LATEST VIDEOS FROM CTV REGINA
Local man challenges folks to reconnect to their Indigenous roots through music
Published Wednesday, September 12, 2018 6:00PM CST
Last Updated Wednesday, September 12, 2018 6:13PM CST
A local man has taken to social media with a musical approach to sustain traditional culture.
Mansil Fiddler is learning how to speak his Cree language gradually, through song and repetition.
He’s challenging other people with Indigenous roots to connect to their culture by doing the same.
"You can say coffee in Cree - pikataywapoy - and then sing it,” Fiddler said. "Then you know pickataywapoy is coffee."
He kicked off the ‘First Nations Song Challenge’ on Youtube and Facebook, six months ago.
"The challenge is to help you learn your language one word at a time," Fiddler said. "It’s their choice if they want to be represented from where they are where they're from or wherever they're from in the city."
Eight people from as far as Delaware have submitted their original songs.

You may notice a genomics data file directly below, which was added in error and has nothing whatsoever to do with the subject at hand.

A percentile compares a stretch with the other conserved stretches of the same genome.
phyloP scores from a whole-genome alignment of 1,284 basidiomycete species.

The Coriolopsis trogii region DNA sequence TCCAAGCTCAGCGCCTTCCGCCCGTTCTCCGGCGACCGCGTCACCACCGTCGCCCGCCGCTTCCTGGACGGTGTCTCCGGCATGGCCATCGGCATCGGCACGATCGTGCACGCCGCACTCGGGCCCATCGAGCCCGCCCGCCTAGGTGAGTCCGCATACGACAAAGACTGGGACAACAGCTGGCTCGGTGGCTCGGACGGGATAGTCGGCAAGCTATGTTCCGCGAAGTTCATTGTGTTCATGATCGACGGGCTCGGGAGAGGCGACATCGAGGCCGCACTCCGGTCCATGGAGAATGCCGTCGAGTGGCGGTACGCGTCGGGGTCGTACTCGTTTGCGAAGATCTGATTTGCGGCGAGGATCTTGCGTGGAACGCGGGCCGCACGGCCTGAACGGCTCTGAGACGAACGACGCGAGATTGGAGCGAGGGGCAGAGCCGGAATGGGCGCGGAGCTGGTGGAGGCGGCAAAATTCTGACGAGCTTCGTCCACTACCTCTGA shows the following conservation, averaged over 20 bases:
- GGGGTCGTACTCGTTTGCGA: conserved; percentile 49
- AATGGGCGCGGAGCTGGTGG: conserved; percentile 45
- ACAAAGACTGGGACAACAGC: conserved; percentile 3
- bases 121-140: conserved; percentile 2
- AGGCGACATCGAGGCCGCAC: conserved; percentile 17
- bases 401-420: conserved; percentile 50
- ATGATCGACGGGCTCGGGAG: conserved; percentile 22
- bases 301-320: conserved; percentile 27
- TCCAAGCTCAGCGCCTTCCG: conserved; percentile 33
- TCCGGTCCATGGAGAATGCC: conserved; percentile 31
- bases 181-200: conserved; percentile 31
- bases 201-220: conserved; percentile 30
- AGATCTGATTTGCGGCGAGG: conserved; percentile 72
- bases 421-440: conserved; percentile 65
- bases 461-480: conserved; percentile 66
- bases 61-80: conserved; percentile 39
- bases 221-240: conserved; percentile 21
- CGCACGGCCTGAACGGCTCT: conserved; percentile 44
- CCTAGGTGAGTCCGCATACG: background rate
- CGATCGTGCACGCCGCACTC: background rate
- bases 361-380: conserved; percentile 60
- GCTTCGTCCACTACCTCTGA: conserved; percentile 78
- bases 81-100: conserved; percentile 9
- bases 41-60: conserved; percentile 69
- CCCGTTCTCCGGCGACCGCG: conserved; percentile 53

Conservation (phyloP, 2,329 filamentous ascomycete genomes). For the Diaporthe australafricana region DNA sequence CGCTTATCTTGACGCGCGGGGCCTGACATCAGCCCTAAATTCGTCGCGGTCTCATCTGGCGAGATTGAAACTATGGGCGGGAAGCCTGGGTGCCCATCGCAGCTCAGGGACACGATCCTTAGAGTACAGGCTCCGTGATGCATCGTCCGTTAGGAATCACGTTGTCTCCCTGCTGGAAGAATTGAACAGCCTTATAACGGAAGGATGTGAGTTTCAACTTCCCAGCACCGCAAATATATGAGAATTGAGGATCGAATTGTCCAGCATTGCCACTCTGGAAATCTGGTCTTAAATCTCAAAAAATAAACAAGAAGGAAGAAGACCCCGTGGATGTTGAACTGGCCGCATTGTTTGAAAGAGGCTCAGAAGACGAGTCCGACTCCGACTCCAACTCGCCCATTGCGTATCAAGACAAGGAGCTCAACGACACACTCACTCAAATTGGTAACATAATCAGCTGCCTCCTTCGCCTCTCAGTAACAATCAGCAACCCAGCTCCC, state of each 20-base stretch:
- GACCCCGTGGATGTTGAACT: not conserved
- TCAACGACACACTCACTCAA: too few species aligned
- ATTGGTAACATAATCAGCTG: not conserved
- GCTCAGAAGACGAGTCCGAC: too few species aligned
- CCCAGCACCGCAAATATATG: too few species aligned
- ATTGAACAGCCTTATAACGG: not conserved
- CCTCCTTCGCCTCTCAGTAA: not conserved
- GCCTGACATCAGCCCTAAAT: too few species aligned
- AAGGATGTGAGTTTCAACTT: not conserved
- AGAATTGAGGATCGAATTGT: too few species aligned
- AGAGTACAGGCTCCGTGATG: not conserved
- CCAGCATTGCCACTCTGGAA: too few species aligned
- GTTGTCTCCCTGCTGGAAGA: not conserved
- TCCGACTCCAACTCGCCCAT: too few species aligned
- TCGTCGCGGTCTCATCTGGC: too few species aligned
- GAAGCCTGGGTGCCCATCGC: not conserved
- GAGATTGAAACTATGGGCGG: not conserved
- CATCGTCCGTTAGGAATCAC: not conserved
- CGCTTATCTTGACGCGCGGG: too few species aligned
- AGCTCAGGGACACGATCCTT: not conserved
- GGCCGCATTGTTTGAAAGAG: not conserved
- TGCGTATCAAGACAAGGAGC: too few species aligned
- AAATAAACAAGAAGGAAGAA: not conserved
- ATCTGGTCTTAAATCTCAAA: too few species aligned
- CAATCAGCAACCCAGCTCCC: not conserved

"Algonquins have 5 songs, 2 from Cree and one from Navajo," Fiddler said.
He said that the idea for the challenge came to him when he realized other countries speak their native languages regularly.
"I hear the elders cry, learn your language. I hear them at round dances and powwows, it hits my heart,” Fiddler said. “When I started speaking cree to them I just felt their emotions, like nimeaninatskon, like mansil nitaseekasoon."
Depending how many submission he gets, Fiddler choose a winner each month. He tries to work with their community to reward their efforts.
Jonathan Neher is the digital media specialist at the Regina Public Library, and supports Fiddlers efforts as he utilizes their digital media studio.
“The digital media studio is open to everyone, and this is just one of the examples of the great projects people can do here,” Neher said. “The great thing about digital technology is that there is so many opportunities and we are happy to facilitate them.”
Fiddler hopes more people will submit their original songs, and hopes to eventually have a champion speaker from every First nation around North America.
Based on a report by Creeson Agecoutay.